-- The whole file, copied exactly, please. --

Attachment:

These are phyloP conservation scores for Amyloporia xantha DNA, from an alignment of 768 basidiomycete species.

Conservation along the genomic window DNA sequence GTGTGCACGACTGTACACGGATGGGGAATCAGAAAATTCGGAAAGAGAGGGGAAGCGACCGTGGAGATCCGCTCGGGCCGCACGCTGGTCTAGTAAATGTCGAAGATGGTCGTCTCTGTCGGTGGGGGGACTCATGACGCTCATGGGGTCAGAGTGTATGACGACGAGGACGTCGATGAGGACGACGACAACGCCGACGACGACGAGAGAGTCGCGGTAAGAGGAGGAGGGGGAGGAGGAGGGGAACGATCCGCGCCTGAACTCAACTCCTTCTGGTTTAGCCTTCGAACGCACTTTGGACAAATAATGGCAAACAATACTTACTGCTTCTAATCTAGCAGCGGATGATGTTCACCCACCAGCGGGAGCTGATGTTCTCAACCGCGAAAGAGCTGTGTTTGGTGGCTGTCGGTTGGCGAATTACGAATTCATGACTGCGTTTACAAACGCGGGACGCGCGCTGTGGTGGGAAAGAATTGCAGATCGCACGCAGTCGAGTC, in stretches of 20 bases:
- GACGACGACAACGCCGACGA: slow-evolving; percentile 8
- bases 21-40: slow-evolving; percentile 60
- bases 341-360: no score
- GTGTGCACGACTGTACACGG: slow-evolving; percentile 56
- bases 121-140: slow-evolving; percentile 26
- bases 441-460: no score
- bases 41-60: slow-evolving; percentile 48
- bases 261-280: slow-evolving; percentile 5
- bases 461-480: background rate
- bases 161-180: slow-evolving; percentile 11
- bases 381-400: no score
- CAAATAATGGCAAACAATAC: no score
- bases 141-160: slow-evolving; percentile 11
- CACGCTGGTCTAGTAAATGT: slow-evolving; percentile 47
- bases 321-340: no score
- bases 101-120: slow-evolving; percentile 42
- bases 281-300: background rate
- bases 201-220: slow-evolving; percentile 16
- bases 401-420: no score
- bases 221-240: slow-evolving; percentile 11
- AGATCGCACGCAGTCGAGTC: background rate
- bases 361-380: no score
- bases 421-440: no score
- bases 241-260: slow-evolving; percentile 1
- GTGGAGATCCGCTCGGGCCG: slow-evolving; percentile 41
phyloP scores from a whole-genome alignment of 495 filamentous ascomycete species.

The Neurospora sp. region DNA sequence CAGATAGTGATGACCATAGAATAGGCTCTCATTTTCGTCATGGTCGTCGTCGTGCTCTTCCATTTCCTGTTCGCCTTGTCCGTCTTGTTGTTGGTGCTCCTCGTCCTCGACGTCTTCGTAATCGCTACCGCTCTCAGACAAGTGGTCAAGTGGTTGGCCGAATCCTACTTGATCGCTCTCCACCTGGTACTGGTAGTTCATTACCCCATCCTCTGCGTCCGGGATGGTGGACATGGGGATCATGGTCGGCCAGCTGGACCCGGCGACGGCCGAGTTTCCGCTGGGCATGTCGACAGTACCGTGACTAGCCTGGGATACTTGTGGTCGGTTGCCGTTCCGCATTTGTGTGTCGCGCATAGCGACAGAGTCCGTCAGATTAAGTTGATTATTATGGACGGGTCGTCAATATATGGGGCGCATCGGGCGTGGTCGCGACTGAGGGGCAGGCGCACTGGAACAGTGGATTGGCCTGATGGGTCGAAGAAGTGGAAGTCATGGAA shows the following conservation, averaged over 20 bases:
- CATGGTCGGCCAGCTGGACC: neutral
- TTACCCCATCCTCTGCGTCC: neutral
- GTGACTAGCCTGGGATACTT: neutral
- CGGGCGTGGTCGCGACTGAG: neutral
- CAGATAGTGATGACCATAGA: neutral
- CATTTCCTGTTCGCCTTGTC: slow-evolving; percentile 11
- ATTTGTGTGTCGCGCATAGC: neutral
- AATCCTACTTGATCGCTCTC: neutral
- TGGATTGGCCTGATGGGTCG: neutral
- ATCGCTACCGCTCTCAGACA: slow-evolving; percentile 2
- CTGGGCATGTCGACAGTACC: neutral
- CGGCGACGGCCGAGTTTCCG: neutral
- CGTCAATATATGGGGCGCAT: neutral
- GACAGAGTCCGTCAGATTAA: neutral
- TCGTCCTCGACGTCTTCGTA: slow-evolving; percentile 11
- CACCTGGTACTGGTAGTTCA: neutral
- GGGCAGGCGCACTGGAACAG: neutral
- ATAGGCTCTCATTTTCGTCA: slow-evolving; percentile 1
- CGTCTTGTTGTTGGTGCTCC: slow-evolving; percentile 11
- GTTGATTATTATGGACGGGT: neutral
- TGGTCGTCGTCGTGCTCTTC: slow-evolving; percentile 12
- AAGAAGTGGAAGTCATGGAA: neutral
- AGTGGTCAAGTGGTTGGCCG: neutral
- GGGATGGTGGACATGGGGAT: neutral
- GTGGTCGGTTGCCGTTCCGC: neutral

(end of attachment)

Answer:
These are phyloP conservation scores for Amyloporia xantha DNA, from an alignment of 768 basidiomycete species.

Conservation along the genomic window DNA sequence GTGTGCACGACTGTACACGGATGGGGAATCAGAAAATTCGGAAAGAGAGGGGAAGCGACCGTGGAGATCCGCTCGGGCCGCACGCTGGTCTAGTAAATGTCGAAGATGGTCGTCTCTGTCGGTGGGGGGACTCATGACGCTCATGGGGTCAGAGTGTATGACGACGAGGACGTCGATGAGGACGACGACAACGCCGACGACGACGAGAGAGTCGCGGTAAGAGGAGGAGGGGGAGGAGGAGGGGAACGATCCGCGCCTGAACTCAACTCCTTCTGGTTTAGCCTTCGAACGCACTTTGGACAAATAATGGCAAACAATACTTACTGCTTCTAATCTAGCAGCGGATGATGTTCACCCACCAGCGGGAGCTGATGTTCTCAACCGCGAAAGAGCTGTGTTTGGTGGCTGTCGGTTGGCGAATTACGAATTCATGACTGCGTTTACAAACGCGGGACGCGCGCTGTGGTGGGAAAGAATTGCAGATCGCACGCAGTCGAGTC, in stretches of 20 bases:
- GACGACGACAACGCCGACGA: slow-evolving; percentile 8
- bases 21-40: slow-evolving; percentile 60
- bases 341-360: no score
- GTGTGCACGACTGTACACGG: slow-evolving; percentile 56
- bases 121-140: slow-evolving; percentile 26
- bases 441-460: no score
- bases 41-60: slow-evolving; percentile 48
- bases 261-280: slow-evolving; percentile 5
- bases 461-480: background rate
- bases 161-180: slow-evolving; percentile 11
- bases 381-400: no score
- CAAATAATGGCAAACAATAC: no score
- bases 141-160: slow-evolving; percentile 11
- CACGCTGGTCTAGTAAATGT: slow-evolving; percentile 47
- bases 321-340: no score
- bases 101-120: slow-evolving; percentile 42
- bases 281-300: background rate
- bases 201-220: slow-evolving; percentile 16
- bases 401-420: no score
- bases 221-240: slow-evolving; percentile 11
- AGATCGCACGCAGTCGAGTC: background rate
- bases 361-380: no score
- bases 421-440: no score
- bases 241-260: slow-evolving; percentile 1
- GTGGAGATCCGCTCGGGCCG: slow-evolving; percentile 41
phyloP scores from a whole-genome alignment of 495 filamentous ascomycete species.

The Neurospora sp. region DNA sequence CAGATAGTGATGACCATAGAATAGGCTCTCATTTTCGTCATGGTCGTCGTCGTGCTCTTCCATTTCCTGTTCGCCTTGTCCGTCTTGTTGTTGGTGCTCCTCGTCCTCGACGTCTTCGTAATCGCTACCGCTCTCAGACAAGTGGTCAAGTGGTTGGCCGAATCCTACTTGATCGCTCTCCACCTGGTACTGGTAGTTCATTACCCCATCCTCTGCGTCCGGGATGGTGGACATGGGGATCATGGTCGGCCAGCTGGACCCGGCGACGGCCGAGTTTCCGCTGGGCATGTCGACAGTACCGTGACTAGCCTGGGATACTTGTGGTCGGTTGCCGTTCCGCATTTGTGTGTCGCGCATAGCGACAGAGTCCGTCAGATTAAGTTGATTATTATGGACGGGTCGTCAATATATGGGGCGCATCGGGCGTGGTCGCGACTGAGGGGCAGGCGCACTGGAACAGTGGATTGGCCTGATGGGTCGAAGAAGTGGAAGTCATGGAA shows the following conservation, averaged over 20 bases:
- CATGGTCGGCCAGCTGGACC: neutral
- TTACCCCATCCTCTGCGTCC: neutral
- GTGACTAGCCTGGGATACTT: neutral
- CGGGCGTGGTCGCGACTGAG: neutral
- CAGATAGTGATGACCATAGA: neutral
- CATTTCCTGTTCGCCTTGTC: slow-evolving; percentile 11
- ATTTGTGTGTCGCGCATAGC: neutral
- AATCCTACTTGATCGCTCTC: neutral
- TGGATTGGCCTGATGGGTCG: neutral
- ATCGCTACCGCTCTCAGACA: slow-evolving; percentile 2
- CTGGGCATGTCGACAGTACC: neutral
- CGGCGACGGCCGAGTTTCCG: neutral
- CGTCAATATATGGGGCGCAT: neutral
- GACAGAGTCCGTCAGATTAA: neutral
- TCGTCCTCGACGTCTTCGTA: slow-evolving; percentile 11
- CACCTGGTACTGGTAGTTCA: neutral
- GGGCAGGCGCACTGGAACAG: neutral
- ATAGGCTCTCATTTTCGTCA: slow-evolving; percentile 1
- CGTCTTGTTGTTGGTGCTCC: slow-evolving; percentile 11
- GTTGATTATTATGGACGGGT: neutral
- TGGTCGTCGTCGTGCTCTTC: slow-evolving; percentile 12
- AAGAAGTGGAAGTCATGGAA: neutral
- AGTGGTCAAGTGGTTGGCCG: neutral
- GGGATGGTGGACATGGGGAT: neutral
- GTGGTCGGTTGCCGTTCCGC: neutral